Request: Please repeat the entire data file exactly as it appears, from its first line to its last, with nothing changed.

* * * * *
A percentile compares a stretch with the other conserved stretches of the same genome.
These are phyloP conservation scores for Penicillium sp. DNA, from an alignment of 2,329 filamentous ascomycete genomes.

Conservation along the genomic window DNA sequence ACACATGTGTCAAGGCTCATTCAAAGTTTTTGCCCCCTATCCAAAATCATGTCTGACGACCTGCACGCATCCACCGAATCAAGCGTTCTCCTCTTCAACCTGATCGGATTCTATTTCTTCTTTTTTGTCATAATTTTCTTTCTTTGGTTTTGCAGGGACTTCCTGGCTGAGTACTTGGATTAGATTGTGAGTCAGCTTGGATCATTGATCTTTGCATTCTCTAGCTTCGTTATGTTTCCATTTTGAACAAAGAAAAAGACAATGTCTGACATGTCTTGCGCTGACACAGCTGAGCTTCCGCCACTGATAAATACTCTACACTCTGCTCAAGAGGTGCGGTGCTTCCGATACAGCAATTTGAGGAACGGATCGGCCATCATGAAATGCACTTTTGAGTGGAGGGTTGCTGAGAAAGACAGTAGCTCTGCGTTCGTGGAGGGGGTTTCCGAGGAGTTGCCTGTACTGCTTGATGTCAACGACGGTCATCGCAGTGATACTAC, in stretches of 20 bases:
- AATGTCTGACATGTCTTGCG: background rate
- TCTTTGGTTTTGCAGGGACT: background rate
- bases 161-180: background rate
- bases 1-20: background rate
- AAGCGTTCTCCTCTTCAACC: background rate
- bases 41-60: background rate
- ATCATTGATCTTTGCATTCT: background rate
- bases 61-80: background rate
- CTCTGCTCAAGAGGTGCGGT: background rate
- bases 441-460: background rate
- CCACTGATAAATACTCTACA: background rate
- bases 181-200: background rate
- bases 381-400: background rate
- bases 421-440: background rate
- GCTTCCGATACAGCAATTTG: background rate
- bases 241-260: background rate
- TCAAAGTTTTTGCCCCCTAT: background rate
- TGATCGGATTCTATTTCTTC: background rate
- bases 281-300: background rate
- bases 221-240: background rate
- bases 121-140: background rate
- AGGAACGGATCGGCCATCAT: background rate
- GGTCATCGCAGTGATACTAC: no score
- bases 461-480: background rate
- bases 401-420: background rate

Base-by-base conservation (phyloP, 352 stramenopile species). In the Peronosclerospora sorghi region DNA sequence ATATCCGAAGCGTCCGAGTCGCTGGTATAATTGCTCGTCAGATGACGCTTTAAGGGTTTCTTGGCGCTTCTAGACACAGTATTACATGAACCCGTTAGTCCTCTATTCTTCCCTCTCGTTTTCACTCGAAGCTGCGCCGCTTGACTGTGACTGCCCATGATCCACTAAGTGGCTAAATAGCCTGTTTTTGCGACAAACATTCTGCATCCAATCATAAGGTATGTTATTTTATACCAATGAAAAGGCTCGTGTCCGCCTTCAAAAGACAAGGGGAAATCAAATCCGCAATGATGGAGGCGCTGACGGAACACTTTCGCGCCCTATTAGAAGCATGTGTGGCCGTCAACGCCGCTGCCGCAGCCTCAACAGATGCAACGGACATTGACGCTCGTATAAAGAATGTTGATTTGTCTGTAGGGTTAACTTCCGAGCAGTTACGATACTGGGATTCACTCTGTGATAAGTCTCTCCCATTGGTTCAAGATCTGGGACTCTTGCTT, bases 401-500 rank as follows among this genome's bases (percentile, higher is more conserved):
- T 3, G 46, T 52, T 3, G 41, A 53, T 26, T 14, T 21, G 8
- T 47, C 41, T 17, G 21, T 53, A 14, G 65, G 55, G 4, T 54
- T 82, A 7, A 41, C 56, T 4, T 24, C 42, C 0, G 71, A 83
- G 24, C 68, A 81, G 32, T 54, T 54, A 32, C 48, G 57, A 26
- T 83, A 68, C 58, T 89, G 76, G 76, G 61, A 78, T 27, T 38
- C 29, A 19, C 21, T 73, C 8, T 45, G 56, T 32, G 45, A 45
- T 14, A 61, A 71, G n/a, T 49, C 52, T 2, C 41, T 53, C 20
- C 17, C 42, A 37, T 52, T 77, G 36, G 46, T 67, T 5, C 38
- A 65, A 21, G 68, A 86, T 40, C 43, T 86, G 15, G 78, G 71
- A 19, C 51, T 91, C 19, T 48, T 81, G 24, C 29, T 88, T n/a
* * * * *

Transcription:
A percentile compares a stretch with the other conserved stretches of the same genome.
These are phyloP conservation scores for Penicillium sp. DNA, from an alignment of 2,329 filamentous ascomycete genomes.

Conservation along the genomic window DNA sequence ACACATGTGTCAAGGCTCATTCAAAGTTTTTGCCCCCTATCCAAAATCATGTCTGACGACCTGCACGCATCCACCGAATCAAGCGTTCTCCTCTTCAACCTGATCGGATTCTATTTCTTCTTTTTTGTCATAATTTTCTTTCTTTGGTTTTGCAGGGACTTCCTGGCTGAGTACTTGGATTAGATTGTGAGTCAGCTTGGATCATTGATCTTTGCATTCTCTAGCTTCGTTATGTTTCCATTTTGAACAAAGAAAAAGACAATGTCTGACATGTCTTGCGCTGACACAGCTGAGCTTCCGCCACTGATAAATACTCTACACTCTGCTCAAGAGGTGCGGTGCTTCCGATACAGCAATTTGAGGAACGGATCGGCCATCATGAAATGCACTTTTGAGTGGAGGGTTGCTGAGAAAGACAGTAGCTCTGCGTTCGTGGAGGGGGTTTCCGAGGAGTTGCCTGTACTGCTTGATGTCAACGACGGTCATCGCAGTGATACTAC, in stretches of 20 bases:
- AATGTCTGACATGTCTTGCG: background rate
- TCTTTGGTTTTGCAGGGACT: background rate
- bases 161-180: background rate
- bases 1-20: background rate
- AAGCGTTCTCCTCTTCAACC: background rate
- bases 41-60: background rate
- ATCATTGATCTTTGCATTCT: background rate
- bases 61-80: background rate
- CTCTGCTCAAGAGGTGCGGT: background rate
- bases 441-460: background rate
- CCACTGATAAATACTCTACA: background rate
- bases 181-200: background rate
- bases 381-400: background rate
- bases 421-440: background rate
- GCTTCCGATACAGCAATTTG: background rate
- bases 241-260: background rate
- TCAAAGTTTTTGCCCCCTAT: background rate
- TGATCGGATTCTATTTCTTC: background rate
- bases 281-300: background rate
- bases 221-240: background rate
- bases 121-140: background rate
- AGGAACGGATCGGCCATCAT: background rate
- GGTCATCGCAGTGATACTAC: no score
- bases 461-480: background rate
- bases 401-420: background rate

Base-by-base conservation (phyloP, 352 stramenopile species). In the Peronosclerospora sorghi region DNA sequence ATATCCGAAGCGTCCGAGTCGCTGGTATAATTGCTCGTCAGATGACGCTTTAAGGGTTTCTTGGCGCTTCTAGACACAGTATTACATGAACCCGTTAGTCCTCTATTCTTCCCTCTCGTTTTCACTCGAAGCTGCGCCGCTTGACTGTGACTGCCCATGATCCACTAAGTGGCTAAATAGCCTGTTTTTGCGACAAACATTCTGCATCCAATCATAAGGTATGTTATTTTATACCAATGAAAAGGCTCGTGTCCGCCTTCAAAAGACAAGGGGAAATCAAATCCGCAATGATGGAGGCGCTGACGGAACACTTTCGCGCCCTATTAGAAGCATGTGTGGCCGTCAACGCCGCTGCCGCAGCCTCAACAGATGCAACGGACATTGACGCTCGTATAAAGAATGTTGATTTGTCTGTAGGGTTAACTTCCGAGCAGTTACGATACTGGGATTCACTCTGTGATAAGTCTCTCCCATTGGTTCAAGATCTGGGACTCTTGCTT, bases 401-500 rank as follows among this genome's bases (percentile, higher is more conserved):
- T 3, G 46, T 52, T 3, G 41, A 53, T 26, T 14, T 21, G 8
- T 47, C 41, T 17, G 21, T 53, A 14, G 65, G 55, G 4, T 54
- T 82, A 7, A 41, C 56, T 4, T 24, C 42, C 0, G 71, A 83
- G 24, C 68, A 81, G 32, T 54, T 54, A 32, C 48, G 57, A 26
- T 83, A 68, C 58, T 89, G 76, G 76, G 61, A 78, T 27, T 38
- C 29, A 19, C 21, T 73, C 8, T 45, G 56, T 32, G 45, A 45
- T 14, A 61, A 71, G n/a, T 49, C 52, T 2, C 41, T 53, C 20
- C 17, C 42, A 37, T 52, T 77, G 36, G 46, T 67, T 5, C 38
- A 65, A 21, G 68, A 86, T 40, C 43, T 86, G 15, G 78, G 71
- A 19, C 51, T 91, C 19, T 48, T 81, G 24, C 29, T 88, T n/a